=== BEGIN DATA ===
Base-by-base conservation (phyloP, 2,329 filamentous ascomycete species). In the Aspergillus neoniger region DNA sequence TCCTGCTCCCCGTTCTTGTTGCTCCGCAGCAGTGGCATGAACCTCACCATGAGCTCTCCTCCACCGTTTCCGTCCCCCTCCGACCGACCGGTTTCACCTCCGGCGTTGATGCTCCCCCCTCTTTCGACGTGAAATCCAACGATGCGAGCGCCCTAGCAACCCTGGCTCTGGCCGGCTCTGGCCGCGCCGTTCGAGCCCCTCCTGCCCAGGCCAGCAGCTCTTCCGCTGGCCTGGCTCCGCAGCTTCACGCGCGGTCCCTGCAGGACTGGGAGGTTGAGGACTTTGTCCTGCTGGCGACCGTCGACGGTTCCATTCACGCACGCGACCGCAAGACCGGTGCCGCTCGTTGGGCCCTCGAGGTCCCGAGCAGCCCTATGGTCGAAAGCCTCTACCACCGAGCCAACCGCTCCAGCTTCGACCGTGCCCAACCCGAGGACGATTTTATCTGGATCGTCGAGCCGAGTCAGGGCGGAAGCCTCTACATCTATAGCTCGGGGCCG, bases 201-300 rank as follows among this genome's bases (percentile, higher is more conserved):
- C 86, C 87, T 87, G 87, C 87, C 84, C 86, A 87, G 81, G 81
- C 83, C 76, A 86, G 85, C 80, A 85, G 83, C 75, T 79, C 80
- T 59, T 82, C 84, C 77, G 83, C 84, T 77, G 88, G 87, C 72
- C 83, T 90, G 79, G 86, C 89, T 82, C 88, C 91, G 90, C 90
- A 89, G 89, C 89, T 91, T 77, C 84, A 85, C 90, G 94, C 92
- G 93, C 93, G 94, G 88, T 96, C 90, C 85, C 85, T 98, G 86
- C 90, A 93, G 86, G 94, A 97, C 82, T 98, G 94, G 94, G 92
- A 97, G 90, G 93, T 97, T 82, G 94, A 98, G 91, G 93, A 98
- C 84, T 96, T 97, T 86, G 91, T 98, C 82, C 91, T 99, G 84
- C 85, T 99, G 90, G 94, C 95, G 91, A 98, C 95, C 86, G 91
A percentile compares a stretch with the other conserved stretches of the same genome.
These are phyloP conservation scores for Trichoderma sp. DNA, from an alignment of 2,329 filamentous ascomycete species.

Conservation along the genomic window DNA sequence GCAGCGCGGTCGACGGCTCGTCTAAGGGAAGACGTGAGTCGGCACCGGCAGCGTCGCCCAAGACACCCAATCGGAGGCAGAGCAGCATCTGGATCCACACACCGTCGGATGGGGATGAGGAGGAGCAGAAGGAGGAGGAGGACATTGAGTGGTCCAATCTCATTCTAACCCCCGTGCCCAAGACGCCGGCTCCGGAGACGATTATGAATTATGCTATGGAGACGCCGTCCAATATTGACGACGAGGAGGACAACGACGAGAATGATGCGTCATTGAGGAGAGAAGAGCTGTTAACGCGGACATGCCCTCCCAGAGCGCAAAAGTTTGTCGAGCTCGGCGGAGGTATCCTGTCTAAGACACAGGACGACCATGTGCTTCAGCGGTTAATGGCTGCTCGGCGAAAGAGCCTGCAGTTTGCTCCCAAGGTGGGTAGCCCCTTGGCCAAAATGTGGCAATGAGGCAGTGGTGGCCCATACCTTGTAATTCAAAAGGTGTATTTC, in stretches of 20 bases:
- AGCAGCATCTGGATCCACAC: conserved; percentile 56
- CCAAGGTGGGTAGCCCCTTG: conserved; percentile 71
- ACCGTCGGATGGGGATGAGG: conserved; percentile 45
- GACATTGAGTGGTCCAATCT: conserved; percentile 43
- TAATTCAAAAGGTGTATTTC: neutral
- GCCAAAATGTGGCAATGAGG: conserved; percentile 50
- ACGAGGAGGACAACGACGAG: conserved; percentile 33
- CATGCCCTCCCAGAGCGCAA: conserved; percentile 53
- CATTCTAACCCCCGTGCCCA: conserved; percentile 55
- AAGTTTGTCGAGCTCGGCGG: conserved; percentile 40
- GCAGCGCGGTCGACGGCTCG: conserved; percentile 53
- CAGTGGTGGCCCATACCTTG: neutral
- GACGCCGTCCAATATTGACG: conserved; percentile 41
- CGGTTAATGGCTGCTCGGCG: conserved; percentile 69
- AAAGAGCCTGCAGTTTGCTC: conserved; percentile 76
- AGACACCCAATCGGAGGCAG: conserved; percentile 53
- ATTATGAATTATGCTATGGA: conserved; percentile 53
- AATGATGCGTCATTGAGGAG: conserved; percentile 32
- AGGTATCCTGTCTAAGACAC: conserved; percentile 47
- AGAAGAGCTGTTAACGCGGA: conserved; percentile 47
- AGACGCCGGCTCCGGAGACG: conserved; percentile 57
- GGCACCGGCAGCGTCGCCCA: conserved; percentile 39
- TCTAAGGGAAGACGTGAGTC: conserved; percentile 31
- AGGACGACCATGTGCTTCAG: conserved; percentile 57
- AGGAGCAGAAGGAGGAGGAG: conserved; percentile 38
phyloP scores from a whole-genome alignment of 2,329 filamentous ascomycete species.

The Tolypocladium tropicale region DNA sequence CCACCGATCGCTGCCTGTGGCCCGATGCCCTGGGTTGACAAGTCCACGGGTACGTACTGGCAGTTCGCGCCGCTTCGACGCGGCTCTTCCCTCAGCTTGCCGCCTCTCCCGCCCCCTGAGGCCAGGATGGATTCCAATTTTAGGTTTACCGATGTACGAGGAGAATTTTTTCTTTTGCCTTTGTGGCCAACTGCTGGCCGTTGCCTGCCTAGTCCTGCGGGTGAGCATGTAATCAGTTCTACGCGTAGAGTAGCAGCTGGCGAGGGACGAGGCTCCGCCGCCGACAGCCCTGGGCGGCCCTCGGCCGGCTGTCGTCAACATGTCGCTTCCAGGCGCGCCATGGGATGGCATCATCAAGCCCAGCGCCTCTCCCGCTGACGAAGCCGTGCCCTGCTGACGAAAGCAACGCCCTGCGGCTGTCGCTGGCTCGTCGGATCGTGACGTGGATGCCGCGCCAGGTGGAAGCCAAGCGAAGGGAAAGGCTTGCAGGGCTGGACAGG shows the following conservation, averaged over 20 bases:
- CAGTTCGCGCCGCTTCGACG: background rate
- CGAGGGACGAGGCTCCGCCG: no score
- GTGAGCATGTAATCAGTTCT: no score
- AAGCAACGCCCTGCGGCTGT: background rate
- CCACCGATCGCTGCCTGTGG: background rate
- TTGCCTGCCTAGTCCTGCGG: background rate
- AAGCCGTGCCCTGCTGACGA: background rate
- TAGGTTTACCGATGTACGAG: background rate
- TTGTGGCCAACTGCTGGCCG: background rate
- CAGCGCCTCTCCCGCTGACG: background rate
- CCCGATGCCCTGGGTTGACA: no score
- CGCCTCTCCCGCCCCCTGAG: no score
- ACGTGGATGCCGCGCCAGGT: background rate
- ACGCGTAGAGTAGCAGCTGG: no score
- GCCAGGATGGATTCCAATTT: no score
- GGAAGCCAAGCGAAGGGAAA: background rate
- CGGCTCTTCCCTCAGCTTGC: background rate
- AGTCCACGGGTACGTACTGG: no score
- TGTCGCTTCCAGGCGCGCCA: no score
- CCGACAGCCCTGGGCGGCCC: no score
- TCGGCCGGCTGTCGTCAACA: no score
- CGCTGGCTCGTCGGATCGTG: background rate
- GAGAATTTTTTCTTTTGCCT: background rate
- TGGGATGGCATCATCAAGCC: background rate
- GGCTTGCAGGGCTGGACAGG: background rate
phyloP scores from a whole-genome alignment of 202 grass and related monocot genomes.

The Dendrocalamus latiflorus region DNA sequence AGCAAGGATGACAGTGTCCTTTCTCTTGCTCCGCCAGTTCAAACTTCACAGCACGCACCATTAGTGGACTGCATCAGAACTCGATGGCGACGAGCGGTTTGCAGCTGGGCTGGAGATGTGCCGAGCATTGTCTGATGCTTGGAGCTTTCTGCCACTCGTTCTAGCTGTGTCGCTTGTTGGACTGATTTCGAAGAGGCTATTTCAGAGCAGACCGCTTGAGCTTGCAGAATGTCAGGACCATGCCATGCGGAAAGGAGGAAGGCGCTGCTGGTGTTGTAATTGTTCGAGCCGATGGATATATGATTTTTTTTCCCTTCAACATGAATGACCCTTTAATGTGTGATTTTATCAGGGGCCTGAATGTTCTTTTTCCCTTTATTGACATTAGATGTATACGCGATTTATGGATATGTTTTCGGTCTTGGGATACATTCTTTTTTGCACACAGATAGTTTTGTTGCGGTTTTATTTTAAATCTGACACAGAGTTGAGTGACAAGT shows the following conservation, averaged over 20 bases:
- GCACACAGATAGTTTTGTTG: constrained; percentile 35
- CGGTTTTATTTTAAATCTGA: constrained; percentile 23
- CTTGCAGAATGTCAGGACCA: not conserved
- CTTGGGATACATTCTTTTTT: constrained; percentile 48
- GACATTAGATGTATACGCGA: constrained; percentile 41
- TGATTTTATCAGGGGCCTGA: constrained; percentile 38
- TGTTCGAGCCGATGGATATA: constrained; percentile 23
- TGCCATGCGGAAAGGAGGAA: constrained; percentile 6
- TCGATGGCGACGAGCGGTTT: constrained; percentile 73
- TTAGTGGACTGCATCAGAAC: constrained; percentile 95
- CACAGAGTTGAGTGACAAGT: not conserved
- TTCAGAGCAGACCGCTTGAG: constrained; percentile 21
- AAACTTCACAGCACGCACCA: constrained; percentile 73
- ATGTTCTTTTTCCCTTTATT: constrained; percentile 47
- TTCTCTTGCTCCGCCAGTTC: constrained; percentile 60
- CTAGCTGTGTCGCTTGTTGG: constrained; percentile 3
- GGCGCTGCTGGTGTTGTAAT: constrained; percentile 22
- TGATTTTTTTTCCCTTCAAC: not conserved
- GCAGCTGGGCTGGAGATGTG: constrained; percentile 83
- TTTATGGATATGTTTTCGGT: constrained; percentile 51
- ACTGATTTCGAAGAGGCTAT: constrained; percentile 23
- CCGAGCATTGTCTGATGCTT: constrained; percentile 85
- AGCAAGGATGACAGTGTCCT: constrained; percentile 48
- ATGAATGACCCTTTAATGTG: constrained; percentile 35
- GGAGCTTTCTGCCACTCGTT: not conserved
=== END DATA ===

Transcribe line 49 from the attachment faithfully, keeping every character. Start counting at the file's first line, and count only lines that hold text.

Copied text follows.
- TAGGTTTACCGATGTACGAG: background rate